Apple's margin miss raises questions
SAN FRANCISCO |
SAN FRANCISCO (Reuters) - Apple Inc's profitability, long the envy of the tech sector, is coming under scrutiny after the company's rare margin miss halted Apple's surging shares in their tracks.
Apple's (AAPL.O) first margin miss in at least two years renewed chatter among some investors that its profitability may have peaked, as prices fall in the smartphone industry and the lower-margin iPad became a bigger part of the mix.
Margins aside, the company delivered another stellar quarter, with sales surging 67 percent and profit up 70 percent. But gross margin came in at 36.9 percent, below Wall Street's target of 38.2 percent despite improving component costs. The iPad also did not turn in the blockbuster performance many had anticipated.
Shares in the second-largest corporation in the S&P 500 fell as much as 5.6 percent in morning trade and closed down $8.51, or 2.7 percent, at $309.49.
The iPhone helped boost Apple's overall margins over past years, but may have peaked last year at 41.8 percent. But the latest model of the device, the iPhone 4, carries higher costs, analysts say, which could compress overall profitability going forward. The iPhone 4 was launched in June.
"There's no getting around that fact, the iPhone 4 margins aren't what we thought they were," said Pacific Crest Securities analyst Andy Hargreaves.
Hargreaves said it is not yet clear whether the lower margin on the iPhone was a one-time issue as the company ramps production, or more permanent. But Apple has already warned that margins will be impacted by the iPad, which it is pricing aggressively in a bid to dominate the fledgling tablet market.
Although Apple does not reveal margins for its individual product lines, BMO Capital markets analyst Keith Bachman estimated that iPhone margins declined to about 45 percent in the September quarter from 55 percent in the June quarter.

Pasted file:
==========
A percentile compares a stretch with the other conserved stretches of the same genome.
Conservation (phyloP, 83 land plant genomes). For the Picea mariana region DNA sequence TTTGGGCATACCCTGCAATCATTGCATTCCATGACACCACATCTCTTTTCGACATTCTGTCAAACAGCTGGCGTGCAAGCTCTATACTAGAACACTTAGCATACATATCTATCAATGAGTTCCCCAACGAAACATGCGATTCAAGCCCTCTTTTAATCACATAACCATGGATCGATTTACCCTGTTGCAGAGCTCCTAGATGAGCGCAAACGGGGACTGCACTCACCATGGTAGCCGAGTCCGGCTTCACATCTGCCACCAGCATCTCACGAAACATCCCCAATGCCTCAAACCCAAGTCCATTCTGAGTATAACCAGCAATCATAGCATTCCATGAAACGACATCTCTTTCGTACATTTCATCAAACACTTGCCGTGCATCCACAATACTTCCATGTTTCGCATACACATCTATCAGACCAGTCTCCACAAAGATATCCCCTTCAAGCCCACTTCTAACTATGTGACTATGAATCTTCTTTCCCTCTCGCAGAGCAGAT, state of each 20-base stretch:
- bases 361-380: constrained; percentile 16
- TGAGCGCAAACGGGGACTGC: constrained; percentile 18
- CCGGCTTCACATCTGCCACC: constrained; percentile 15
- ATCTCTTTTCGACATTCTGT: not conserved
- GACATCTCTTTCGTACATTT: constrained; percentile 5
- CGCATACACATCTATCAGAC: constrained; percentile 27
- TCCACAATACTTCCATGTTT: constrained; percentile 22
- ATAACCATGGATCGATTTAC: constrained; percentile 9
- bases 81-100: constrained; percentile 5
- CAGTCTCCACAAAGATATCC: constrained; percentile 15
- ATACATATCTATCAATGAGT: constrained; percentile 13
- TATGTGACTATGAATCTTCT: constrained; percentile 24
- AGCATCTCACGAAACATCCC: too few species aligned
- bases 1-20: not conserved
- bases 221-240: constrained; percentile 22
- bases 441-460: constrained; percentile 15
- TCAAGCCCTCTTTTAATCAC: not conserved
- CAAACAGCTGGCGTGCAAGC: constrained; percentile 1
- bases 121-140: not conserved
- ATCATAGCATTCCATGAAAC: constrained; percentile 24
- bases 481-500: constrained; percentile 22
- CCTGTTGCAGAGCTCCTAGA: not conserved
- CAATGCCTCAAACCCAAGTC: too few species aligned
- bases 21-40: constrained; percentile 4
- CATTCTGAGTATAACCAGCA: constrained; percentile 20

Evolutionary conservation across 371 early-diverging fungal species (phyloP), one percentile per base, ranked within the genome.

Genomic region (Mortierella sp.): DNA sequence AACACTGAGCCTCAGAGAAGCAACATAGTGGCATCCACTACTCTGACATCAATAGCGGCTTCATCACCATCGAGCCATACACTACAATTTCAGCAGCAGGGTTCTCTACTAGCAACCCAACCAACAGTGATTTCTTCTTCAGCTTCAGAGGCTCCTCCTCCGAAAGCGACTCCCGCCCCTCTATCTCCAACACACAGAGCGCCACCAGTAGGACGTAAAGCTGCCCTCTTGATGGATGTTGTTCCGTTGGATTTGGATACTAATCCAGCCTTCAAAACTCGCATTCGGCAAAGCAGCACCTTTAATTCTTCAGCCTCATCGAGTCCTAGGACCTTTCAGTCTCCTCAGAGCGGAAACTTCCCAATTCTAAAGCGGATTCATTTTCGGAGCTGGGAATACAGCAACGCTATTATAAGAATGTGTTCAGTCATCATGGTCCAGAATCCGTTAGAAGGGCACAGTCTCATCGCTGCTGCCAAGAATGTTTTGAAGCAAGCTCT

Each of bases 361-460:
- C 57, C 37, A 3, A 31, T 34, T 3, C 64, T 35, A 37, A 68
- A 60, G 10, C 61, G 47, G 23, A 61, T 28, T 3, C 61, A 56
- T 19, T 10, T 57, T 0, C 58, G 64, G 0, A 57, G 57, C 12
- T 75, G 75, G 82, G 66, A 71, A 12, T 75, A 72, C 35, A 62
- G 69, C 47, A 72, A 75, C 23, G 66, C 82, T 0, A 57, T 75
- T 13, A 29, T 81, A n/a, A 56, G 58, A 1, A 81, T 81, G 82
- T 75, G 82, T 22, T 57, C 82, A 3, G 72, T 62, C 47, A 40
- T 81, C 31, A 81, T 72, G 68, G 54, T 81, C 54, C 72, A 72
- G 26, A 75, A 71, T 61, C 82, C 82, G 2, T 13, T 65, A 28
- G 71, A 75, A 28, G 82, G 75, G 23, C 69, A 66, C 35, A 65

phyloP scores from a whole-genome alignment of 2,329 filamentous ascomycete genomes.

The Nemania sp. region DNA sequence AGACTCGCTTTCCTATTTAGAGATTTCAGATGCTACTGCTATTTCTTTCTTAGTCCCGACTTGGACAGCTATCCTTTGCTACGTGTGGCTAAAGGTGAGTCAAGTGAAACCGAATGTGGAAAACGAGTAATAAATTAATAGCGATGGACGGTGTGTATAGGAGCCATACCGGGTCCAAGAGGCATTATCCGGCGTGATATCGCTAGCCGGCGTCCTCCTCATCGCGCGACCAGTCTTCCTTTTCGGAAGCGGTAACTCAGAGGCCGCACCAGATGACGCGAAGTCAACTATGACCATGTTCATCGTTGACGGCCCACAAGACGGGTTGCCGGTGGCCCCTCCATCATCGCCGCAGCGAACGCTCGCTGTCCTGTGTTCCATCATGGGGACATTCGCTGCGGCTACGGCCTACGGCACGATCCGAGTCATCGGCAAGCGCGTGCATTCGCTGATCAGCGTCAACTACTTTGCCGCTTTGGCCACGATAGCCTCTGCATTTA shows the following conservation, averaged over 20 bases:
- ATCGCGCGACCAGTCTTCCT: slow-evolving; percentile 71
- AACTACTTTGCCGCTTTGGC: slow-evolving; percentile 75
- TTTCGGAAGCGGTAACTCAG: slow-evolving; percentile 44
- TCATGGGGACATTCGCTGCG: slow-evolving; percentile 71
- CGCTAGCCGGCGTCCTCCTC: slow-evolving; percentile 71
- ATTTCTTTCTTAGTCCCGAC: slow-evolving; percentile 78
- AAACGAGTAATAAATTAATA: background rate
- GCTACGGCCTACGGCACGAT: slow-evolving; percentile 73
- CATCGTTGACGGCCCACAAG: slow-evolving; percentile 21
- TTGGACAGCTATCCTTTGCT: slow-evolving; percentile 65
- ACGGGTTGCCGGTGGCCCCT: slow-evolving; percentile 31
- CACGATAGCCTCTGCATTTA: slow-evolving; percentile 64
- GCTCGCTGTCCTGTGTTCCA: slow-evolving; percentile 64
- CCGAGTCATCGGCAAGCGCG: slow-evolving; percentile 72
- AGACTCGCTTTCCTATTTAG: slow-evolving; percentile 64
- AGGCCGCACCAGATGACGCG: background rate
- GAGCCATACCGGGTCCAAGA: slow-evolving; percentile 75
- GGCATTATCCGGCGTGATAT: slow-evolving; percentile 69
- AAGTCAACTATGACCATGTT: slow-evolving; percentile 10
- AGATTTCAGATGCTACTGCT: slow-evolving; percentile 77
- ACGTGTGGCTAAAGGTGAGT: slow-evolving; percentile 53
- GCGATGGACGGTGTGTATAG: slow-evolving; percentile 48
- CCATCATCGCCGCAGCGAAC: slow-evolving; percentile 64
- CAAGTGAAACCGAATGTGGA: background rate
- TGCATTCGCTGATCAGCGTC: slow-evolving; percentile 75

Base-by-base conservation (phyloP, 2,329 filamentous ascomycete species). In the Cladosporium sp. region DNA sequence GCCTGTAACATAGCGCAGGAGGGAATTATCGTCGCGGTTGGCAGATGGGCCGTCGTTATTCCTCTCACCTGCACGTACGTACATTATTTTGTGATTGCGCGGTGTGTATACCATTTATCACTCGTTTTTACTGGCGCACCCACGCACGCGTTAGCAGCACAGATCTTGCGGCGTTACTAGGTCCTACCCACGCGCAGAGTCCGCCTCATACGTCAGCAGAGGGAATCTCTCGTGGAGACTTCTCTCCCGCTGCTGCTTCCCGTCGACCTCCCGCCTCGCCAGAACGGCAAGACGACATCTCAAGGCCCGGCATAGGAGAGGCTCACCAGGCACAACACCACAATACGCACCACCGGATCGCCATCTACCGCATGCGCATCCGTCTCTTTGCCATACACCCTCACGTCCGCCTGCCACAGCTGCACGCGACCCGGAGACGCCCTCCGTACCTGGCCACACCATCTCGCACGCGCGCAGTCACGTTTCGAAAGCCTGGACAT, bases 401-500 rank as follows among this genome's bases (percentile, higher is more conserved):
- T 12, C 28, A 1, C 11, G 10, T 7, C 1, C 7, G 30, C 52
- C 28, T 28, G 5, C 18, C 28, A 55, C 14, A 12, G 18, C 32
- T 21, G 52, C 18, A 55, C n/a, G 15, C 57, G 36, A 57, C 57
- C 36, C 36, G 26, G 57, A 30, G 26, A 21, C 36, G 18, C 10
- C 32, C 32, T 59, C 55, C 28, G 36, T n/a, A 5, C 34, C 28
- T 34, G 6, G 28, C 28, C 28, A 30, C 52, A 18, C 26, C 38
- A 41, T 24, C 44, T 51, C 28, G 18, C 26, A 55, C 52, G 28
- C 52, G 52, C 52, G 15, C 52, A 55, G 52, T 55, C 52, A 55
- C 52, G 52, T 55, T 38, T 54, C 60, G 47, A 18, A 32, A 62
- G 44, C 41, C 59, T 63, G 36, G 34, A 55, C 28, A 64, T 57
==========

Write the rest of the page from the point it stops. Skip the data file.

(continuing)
THE LION'S SHARE
The iPhone made up 43 percent of revenue in the September quarter. Stripping out carrier subsidies, the average selling price was $610, Apple said, comparable to the year-ago period.
Research group iSuppli estimated the iPhone 4's components cost $187.51, up from $170.80 for the previous model, although the cost differential may be even larger.
Some analysts see the iPhone margin crunch as temporary. Oppenheimer analyst Yair Reiner said the device's profitability should improve going forward.
"Ramping iPhone production as quickly as they were forced to do gummed up the works and forced Apple's supply chain to run less efficiently than it should," he said. "If history is any guide here, Apple will work out the kinks in its supply chain in the coming quarters."
Apple's margins should also benefit in the December quarter from foreign exchange and the potential release of a new operating system for the Mac, for which Apple will provide a sneak peek at a media event on Wednesday.
This quarter, Apple -- infamous for its conservative outlooks -- forecast a margin of only 36 percent, due to a higher proportion of the lower-margin iPads and iPods in its overall product mix. Analysts are targeting 37.6 percent.
Demand has not been an issue for the iPhone. The company sold 14.1 million iPhones in the fiscal fourth quarter, a surge of 91 percent and well above analysts' expectations. The device is now available through 166 carriers in 89 countries.
But it is facing stiff competition from phones running Google's (GOOG.O) Android software. Because Android is free for handset makers to license, it means phones that run off that software will in theory cost less to make and have more discounting room if needed.
There has been plenty of media attention in recent weeks on the rise of Android: the most popular platform among U.S. customers who bought smartphones in the past six months, despite the launch of the iPhone 4 in June, Nielsen reported.
So it was perhaps not surprising that Chief Executive Steve Jobs made a rare appearance on Apple's earnings call, where he lashed out at his rival. He called Google's claim that Android is an open operating system "disingenuous" and called the platform "fragmented."
Google declined to comment.
(Editing by Edwin Chan, Gary Hill)
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